I keep putting off my review, uncertain how to engage without scattering little spoilers everywhere--but also just a bit flabbergasted over how to describe the experience.
For about 200 pages, the endless pilgrimages to the glossary really wore me down. The future setting intrigued me, but information is slowly parcelled out--the Chinese Water Torture method for context-building. And while I kind of like the alternate-world-building of much sci-fi (or, hell, fiction generally), the elaborate game of defining new words for familiar items (blackberry-ish pda's become jeejahs) makes me want to throw thirteen-sided die at the author.
But even in this first 200 pages, despite the occasionally crushing weight of Stephensonian detailing (three or four pages elaborately describing the architecture of a conclave in the cloister where the novel begins), there were these extended philosophical discussions about meaning that just... well, they were ripping -- smart but not smarty-pants, erudite yet fluid and often quite exciting. (The conceit of the novel is what first sold me -- look for the plot summary above/at Goodreads, 'cause I can't do it justice. And the conceit comes alive often enough to keep me thrumming along, until....)
....after about 200 pages, and I'm working to avoid any spoilage here, it suddenly became clear that Stephenson wasn't just playing the silly other-name-for-everything game, but that the elaborate vocabulary and context-building were as crucial to the plot as to the richly-imagined world he was crafting.... plus I got the hang of the history and the vocab, and.... Well, reader, for the next 500 pages I was so thoroughly entertained by the crafty plotting, the philosophical digressions and dialogues, the occasional sly meta-textual gags. There's a very thoughtful and (to this atheist) even-handed yet critical running debate about religion and rationalism, even if I don't quite buy some of the equivalencies Stephenson later sort of defines. As a fan of [book:Cryptonomicon], with its extended jazz-like riffs on the nature of information, it was fun to see Stephenson push information to the side (with a group called the Itas) and turn his attention to knowledge. (And, yes, the distinction is clearly worked through.)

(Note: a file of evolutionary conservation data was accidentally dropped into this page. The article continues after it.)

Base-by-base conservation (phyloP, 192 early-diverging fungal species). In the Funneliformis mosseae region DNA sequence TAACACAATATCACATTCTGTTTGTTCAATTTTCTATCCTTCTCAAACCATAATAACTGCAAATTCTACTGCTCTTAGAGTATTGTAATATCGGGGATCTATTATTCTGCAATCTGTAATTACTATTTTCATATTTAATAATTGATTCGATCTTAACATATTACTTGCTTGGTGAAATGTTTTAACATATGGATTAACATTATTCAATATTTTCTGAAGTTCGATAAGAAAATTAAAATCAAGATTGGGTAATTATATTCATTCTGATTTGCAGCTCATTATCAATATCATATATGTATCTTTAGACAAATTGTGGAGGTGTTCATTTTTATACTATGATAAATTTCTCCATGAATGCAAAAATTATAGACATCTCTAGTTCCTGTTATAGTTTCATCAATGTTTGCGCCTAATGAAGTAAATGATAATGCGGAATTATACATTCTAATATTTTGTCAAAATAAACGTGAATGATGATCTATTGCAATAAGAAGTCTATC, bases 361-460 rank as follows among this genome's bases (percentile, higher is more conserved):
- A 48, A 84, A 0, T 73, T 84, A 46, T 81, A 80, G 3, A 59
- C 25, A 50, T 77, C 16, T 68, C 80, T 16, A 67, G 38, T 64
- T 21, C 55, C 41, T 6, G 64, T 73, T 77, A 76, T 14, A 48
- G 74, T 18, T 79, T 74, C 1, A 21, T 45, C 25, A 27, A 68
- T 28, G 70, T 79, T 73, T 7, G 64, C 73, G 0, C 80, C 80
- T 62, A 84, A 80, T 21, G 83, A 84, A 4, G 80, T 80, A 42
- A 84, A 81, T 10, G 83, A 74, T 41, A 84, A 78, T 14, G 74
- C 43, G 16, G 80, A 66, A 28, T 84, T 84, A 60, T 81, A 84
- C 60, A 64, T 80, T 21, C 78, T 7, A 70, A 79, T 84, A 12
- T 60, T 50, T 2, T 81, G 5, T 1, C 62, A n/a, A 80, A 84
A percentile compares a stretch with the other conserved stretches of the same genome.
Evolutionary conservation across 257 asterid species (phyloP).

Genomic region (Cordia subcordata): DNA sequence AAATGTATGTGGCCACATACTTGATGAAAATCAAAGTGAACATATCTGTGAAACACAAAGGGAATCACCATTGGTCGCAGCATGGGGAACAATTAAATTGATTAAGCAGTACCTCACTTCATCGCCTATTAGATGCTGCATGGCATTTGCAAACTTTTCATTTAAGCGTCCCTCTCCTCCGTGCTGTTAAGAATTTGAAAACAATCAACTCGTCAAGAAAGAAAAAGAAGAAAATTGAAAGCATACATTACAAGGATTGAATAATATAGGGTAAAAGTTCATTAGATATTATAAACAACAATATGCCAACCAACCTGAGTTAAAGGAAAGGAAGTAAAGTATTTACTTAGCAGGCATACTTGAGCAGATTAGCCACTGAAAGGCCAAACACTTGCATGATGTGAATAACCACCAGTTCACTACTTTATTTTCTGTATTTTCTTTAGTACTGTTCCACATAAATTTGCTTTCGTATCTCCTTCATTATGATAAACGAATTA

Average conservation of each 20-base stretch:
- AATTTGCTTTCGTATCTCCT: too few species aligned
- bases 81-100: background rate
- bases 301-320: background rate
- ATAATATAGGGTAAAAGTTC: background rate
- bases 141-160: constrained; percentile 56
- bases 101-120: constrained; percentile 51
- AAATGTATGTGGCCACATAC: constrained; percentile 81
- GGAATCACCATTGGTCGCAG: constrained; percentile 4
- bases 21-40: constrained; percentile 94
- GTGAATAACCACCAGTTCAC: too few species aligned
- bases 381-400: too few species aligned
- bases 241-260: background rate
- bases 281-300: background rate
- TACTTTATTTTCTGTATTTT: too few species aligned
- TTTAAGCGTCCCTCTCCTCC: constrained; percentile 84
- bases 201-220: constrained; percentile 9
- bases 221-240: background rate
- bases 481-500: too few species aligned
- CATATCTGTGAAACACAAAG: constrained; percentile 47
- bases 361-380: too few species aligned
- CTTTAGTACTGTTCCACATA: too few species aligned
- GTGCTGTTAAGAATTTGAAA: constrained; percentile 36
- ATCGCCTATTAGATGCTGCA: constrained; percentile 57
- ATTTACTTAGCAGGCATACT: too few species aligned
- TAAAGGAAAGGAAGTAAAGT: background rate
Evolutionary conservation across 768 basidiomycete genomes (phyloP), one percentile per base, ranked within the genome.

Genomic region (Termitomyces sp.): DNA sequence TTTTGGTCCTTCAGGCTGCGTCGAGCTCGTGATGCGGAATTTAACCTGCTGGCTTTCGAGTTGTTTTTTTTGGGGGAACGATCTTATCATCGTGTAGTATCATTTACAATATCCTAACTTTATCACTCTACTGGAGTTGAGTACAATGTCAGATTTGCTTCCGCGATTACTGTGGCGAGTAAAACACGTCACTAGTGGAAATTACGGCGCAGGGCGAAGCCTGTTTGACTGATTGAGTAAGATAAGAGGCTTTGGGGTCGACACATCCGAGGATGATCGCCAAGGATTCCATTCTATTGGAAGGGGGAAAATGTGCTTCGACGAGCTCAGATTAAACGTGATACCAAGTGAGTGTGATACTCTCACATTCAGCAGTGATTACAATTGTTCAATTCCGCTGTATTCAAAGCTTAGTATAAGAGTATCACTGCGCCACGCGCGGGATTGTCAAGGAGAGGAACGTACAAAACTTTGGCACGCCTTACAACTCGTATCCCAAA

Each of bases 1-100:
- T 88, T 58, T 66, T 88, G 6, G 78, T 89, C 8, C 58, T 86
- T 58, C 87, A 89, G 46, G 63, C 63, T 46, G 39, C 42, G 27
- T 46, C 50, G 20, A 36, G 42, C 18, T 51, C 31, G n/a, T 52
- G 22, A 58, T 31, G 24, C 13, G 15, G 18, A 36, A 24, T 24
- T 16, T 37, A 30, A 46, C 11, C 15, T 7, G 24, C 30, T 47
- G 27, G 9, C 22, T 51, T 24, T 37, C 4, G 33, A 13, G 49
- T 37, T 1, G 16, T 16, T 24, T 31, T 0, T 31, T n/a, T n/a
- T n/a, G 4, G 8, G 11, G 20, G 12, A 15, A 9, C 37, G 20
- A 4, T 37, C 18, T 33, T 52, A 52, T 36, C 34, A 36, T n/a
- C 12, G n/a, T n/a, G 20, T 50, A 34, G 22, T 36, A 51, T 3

It's smart, funny, thoughtful as hell. And, if you're willing to do some calisthenics to warm up, it's a real rush to read.
I might have even leaned to 5 stars, like all the other fans, but for that opening (which might have been a bit long) and an end which while satisfying enough seemed like action-plotting, most of the novel's conundrums already untangled. Still, a kick, and much recommended, to those who go in for this sort of thing.